8. Soccer Guru says:

    Chris, I get your point. Trust me I do. The problem is many of the people you are calling eurosnobs didn’t start out that way. Many watched MLS in the early days. I still watch MLS, but understand that the product wasn’t acceptable for many.

    The eurosnobs tend to not even watch the USMNT but cheer for England, Italy or Spain’s national teams. Those are the true eurosnobs or wanna be eurotrash as I call them.

  9. Soccer Guru says:

    Another thing Chris, don’t simply assume every english speaking US fan watches the games on ESPN. I always watch the games on Galavision or Univision and I do not know Spanish. ESPN’s production stinks and their announcers insult the intelligence of someone who actually knows the game, and plus I don’t want hockey scores scrolling on the bottom while I am trying to watch a serious game.

  10. Chris says:

    Another thing Chris, don’t simply assume every english speaking US fan watches the games on ESPN. I always watch the games on Galavision or Univision and I do not know Spanish. ESPN’s production stinks and their announcers insult the intelligence of someone who actually knows the game, and plus I don’t want hockey scores scrolling on the bottom while I am trying to watch a serious game.

    Oh, I realize that, it’s just that to state 12 million and not acknowledge that a majority of viewers are Mexican and follow the FMF instead of MLS as more of a logical reason why they watch this match and not MLS Cup.

  11. Jonathan says:

    Chris

    Your idea of US fans supporting the MLS might have worked out in the age of communism or the pre PC / multiculturalism USA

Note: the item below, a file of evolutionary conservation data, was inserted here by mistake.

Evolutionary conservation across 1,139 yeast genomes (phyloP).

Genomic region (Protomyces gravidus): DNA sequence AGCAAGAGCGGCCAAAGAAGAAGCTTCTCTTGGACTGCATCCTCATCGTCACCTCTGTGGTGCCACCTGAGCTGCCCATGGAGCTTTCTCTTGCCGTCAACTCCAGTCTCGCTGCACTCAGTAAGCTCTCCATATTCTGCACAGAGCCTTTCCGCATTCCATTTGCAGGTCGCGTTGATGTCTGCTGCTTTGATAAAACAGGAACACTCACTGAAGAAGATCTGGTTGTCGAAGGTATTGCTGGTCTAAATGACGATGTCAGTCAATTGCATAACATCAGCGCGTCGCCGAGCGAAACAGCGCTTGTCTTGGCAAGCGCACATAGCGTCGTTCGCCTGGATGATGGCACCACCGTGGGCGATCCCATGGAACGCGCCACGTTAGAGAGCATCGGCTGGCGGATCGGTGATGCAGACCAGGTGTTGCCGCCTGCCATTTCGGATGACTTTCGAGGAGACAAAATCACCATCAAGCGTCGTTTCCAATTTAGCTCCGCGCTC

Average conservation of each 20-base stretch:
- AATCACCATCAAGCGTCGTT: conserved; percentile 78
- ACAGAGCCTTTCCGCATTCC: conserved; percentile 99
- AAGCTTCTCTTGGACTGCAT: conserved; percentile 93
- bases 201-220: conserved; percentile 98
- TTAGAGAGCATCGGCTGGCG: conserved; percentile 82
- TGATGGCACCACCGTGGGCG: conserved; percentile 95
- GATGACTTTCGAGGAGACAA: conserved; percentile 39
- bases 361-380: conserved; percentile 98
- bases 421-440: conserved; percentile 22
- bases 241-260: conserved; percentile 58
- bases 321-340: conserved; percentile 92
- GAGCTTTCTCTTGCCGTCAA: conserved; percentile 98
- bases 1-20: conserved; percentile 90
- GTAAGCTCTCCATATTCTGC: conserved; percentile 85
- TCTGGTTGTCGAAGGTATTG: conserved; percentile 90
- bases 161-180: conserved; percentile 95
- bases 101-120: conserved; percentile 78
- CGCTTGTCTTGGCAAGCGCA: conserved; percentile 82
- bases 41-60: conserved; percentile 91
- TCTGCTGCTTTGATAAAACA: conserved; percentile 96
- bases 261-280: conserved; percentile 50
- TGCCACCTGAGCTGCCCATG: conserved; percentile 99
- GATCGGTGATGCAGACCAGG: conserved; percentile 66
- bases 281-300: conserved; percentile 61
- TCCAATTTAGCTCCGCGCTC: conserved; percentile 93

I support the US NT because this is my home now. MLS has to carry the burden of improving the main product before I deem it worthy of my free time. I

  12. Chris says:

    Jonathan,
    When will the league be up to your standards? How will the league get up to your high standards if US soccer fans do not support the league? This is not blind support, I want the league to succeed by improving on and off the field and I will always point out what the league lacks. I simply believe that supporting the league, our league will be the catalyst for improvement rather than by ignoring it and hoping that it might produce MNT talent.

  13. Jonathan says:

    Chris

    There’s this clear, but difficult to state line when MLS play is good enough Note that football viewing time is in competition with other non football alternative (films, concerts, video games, life, napping, etc)

    The point is, the national team and MLS are completely different matters. One is a for profit entity while the other exists for the purpose of representing the US.